Anne of Green Gables by L.M. Montgomery
Rediscover a classic! A young orphan, Anne Shirley, is adopted by Matthew and Marilla, a pair of aging siblings who own the charming landscape known as Green Gables in the town of Avonlea. The classic children’s book follows Anne on her escapades into adulthood. Her habit of daydreaming and bright imagination lead her into all kinds of trouble. It also teaches her many valuable lessons about friends, family, and what it means to be a young adult.
I originally had read this book for my Children’s Lit course, but in the end I enjoyed it immensely. Aside from the blatant sexism (which is probably due to the time period of the piece), it teaches many lessons about mindfulness and the importance of creativity. I loved the characters, especially quiet Matthew. His interactions with the much more outgoing Anne were adorable and well written. Anne was instantly relatable and charmed me throughout the entire book. This novel is a great choice for lovers of classic children’s books.
The Thirteenth Tale by Diane Setterfield
After years of spinning stories about her past–each different, all untrue– the reclusive author called Vida Winter is finally ready to share her real origins. She hires Margret, an amateur biographer and quiet bookshop assistant, to document her tale. So begins the story of two women seeking to reconcile with their tragic pasts.
I recommend this book to lovers of modern gothic fiction, and anyone who is looking for an engaging, suspenseful read. That said, I am not usually a fan of dark dramas. Yet the novel hooked me from page one. It’s beautifully written, if a little lengthy, and has an irresistibly noir feel. At times, it strongly reminded me of Edgar Alan Poe’s The Fall of the House of Usher. I fell in love with Setterfield’s artful style in much the same way Margret falls for that of Vida Winter’s–first surprised, and the enchanted.
As time has gone by, I’ve found that writing can feel exclusive to some people. I’ve heard it from people ages ten to forty to six-five: “English class is/was the worst. I hate writing.” But it’s a closely held belief of mine that writing is for everyone. The question is not can you write, but how do you write? Storytelling is important. It gives us a way to express ourselves creatively, to voice our opinions, and learn about ourselves. Below are just a few writing mediums that can offer exactly that.
Poetry & Lyrics
When people think of writing and self-expression of feelings, many minds instantly jump to poetry. I’ve coupled song lyrics within this category because often they can be a form of poetry in themselves. We can be deeply moved by the beautiful sounds of the music and vocals, but my favorite songs usually speak to me through the story their lyrics tell. Both poetry and lyrics are excellent forms of writing because they can be as short or as lengthy as desired and leave room for freeform writing. (Spoken word poetry is phenomenal. If you need an example, look up Sarah Kaye or Ruddy Fransisco IMMEDIATELY!)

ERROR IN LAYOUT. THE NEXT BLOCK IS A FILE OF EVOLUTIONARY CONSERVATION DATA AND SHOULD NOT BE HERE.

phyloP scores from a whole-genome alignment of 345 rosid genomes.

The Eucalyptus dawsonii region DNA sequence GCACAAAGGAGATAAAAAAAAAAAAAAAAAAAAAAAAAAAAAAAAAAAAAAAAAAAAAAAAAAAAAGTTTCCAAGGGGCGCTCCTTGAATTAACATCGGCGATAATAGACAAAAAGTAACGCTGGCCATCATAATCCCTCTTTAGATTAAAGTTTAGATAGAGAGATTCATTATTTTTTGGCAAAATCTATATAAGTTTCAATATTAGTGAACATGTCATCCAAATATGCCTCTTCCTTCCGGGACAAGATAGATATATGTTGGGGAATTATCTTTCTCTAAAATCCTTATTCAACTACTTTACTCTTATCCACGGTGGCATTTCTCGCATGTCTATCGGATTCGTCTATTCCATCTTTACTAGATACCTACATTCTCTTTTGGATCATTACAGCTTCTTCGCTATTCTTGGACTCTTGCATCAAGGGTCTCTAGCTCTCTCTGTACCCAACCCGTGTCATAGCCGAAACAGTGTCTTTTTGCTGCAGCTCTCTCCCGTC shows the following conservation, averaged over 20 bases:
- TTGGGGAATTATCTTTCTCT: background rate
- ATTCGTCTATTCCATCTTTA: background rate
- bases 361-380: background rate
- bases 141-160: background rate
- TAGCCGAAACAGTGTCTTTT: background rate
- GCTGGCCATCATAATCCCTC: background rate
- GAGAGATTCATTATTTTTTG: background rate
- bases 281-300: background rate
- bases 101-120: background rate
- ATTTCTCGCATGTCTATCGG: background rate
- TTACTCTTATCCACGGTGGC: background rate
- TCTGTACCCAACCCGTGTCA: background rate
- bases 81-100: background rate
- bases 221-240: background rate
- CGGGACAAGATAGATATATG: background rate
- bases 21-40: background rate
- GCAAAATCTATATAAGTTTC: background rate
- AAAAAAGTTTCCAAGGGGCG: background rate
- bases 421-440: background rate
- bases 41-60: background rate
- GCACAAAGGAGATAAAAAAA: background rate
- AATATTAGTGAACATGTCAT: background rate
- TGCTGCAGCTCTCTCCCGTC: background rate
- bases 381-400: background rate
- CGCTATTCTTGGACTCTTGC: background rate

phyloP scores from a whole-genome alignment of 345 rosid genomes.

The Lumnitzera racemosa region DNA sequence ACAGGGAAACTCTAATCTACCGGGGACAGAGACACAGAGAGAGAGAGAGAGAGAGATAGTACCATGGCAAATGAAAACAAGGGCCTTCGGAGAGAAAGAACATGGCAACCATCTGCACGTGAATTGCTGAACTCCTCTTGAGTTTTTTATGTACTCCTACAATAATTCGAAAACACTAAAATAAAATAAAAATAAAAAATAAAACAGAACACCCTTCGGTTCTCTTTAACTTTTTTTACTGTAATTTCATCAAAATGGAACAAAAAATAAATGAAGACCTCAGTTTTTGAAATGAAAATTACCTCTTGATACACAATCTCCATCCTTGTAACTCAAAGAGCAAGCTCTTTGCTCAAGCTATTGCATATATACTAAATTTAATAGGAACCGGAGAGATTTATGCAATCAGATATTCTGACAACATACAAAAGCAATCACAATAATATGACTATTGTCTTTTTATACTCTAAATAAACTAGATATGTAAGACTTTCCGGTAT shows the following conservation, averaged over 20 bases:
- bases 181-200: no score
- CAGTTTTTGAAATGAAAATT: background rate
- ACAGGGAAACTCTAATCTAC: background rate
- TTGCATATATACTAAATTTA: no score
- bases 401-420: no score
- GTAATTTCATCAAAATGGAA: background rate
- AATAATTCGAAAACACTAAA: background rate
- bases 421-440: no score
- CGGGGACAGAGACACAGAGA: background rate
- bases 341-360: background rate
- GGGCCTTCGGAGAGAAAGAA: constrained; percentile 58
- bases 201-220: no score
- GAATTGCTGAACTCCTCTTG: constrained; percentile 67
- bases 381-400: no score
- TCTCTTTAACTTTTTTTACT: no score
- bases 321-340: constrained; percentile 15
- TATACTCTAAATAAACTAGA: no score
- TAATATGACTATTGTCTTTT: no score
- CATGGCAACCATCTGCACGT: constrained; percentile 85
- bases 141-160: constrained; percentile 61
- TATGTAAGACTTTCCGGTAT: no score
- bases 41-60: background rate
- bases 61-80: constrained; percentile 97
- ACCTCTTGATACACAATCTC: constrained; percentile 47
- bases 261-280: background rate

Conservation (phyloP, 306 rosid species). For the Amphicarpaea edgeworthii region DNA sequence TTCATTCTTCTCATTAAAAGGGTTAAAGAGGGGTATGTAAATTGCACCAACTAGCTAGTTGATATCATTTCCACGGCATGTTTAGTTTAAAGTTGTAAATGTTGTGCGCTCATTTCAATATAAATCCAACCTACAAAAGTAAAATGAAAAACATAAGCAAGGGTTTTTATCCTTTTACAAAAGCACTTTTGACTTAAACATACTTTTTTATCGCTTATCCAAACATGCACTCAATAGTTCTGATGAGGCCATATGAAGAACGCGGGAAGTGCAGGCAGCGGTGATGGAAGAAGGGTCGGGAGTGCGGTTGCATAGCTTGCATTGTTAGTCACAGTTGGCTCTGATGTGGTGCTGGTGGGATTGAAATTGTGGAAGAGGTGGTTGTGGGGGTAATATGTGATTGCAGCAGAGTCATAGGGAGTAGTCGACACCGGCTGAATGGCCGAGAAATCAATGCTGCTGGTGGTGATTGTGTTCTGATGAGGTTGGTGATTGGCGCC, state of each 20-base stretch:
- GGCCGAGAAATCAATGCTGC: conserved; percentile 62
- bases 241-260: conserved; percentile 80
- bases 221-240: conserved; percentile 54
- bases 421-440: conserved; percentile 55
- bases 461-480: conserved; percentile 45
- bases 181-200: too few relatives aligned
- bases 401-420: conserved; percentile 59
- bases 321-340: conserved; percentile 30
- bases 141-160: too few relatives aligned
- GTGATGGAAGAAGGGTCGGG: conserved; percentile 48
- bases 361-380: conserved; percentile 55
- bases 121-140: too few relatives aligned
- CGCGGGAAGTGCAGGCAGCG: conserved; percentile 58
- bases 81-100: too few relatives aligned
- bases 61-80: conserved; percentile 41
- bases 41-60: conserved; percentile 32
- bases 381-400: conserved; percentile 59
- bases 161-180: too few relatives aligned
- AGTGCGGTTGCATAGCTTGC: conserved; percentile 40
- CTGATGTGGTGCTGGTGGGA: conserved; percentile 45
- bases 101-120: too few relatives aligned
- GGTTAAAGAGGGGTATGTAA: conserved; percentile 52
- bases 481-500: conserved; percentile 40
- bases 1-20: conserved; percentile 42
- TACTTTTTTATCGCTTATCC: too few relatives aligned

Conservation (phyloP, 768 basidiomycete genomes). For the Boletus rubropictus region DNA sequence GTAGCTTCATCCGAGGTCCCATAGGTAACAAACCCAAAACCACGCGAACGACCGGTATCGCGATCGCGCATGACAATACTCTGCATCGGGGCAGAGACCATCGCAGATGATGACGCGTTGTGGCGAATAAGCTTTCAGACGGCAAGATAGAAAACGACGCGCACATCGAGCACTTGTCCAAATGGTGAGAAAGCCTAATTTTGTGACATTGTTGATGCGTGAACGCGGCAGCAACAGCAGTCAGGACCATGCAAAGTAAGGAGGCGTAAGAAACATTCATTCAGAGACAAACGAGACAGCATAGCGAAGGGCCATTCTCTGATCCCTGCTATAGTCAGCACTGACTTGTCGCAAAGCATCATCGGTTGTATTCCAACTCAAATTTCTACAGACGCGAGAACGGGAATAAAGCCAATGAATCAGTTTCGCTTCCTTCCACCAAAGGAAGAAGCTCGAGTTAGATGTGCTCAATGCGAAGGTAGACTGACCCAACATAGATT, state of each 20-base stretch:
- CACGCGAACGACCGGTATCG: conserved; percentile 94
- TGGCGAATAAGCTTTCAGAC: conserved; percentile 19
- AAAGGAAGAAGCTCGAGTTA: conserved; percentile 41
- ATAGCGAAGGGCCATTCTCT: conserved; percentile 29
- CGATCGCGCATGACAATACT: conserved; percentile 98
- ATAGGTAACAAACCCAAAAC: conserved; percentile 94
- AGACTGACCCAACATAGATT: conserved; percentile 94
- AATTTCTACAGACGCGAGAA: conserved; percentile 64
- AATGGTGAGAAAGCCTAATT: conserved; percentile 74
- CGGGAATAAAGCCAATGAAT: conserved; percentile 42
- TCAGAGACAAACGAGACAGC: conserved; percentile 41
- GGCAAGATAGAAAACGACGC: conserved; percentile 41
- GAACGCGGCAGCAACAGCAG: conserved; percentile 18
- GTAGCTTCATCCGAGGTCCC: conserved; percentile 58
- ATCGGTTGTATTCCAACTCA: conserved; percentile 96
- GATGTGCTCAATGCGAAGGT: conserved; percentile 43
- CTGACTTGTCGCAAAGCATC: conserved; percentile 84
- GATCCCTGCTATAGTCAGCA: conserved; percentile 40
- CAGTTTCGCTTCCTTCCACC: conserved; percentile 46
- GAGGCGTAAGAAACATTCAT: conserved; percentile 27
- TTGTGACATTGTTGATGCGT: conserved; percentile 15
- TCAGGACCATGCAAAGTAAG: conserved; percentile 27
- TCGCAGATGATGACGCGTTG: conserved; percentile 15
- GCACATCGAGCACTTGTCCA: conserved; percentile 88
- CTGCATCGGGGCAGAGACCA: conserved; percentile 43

Novels & Short Stories
Longer pieces are more my style (see Meet Marley Emmons). They allow the writer to dive into multiple subjects at length and express opinions or pose questions without directly confronting the audience. Sometimes it’s a method of working through our thoughts in a tangible way. At the same time they can be fun and imaginative, pushing the bounds of reality.
Essays & Journals
For those who are less inclined to works of fiction, essays and journals are another way to process and create physical representations of feelings, arguments, and opinions. They can be about research, everyday life and struggles, and so much more. I’m a big believer in journaling. It doesn’t have to be daily or even weekly. But, as someone with a family history of Alzheimer’s, I keep a journal for practicality, because there may come a day when I won’t remember my own story.
The possibilities of writing are endless. The trick is finding what medium suits a particular person. It’s also important to keep in mind that not that all writing requires an audience. Writing is for the individual as much as it is for the reader.
We’re going to try something different. Today’s post will be in the form of a Mad Lib! Play along and comment your completed story below.
Absolutely Mad: A Scientist’s Tale
This is where it happened, in this (noun/place)-this very spot. Here is where I created my monster. Sit. Allow me to tell you how I defied death. It was late, and I was just about to (verb) when there was a fevered knock at the door. Upon opening it, I discovered a (noun) holding a (noun), which (s)he offered me. A family member had died and (s)he knew of my special talents, specifically my (adjective) ability to (verb) . I admit my curiosity got the better of me. After procuring the body, we hurried to the (noun) to gather the necessary elements. We returned to this spot. Using my (noun), (noun), and a dash of luck, I revived the corpse. What was god compared to (noun)? But then I saw the undead man’s eyes. They were void of all (noun). What had I done? I had conquered death, but at what cost?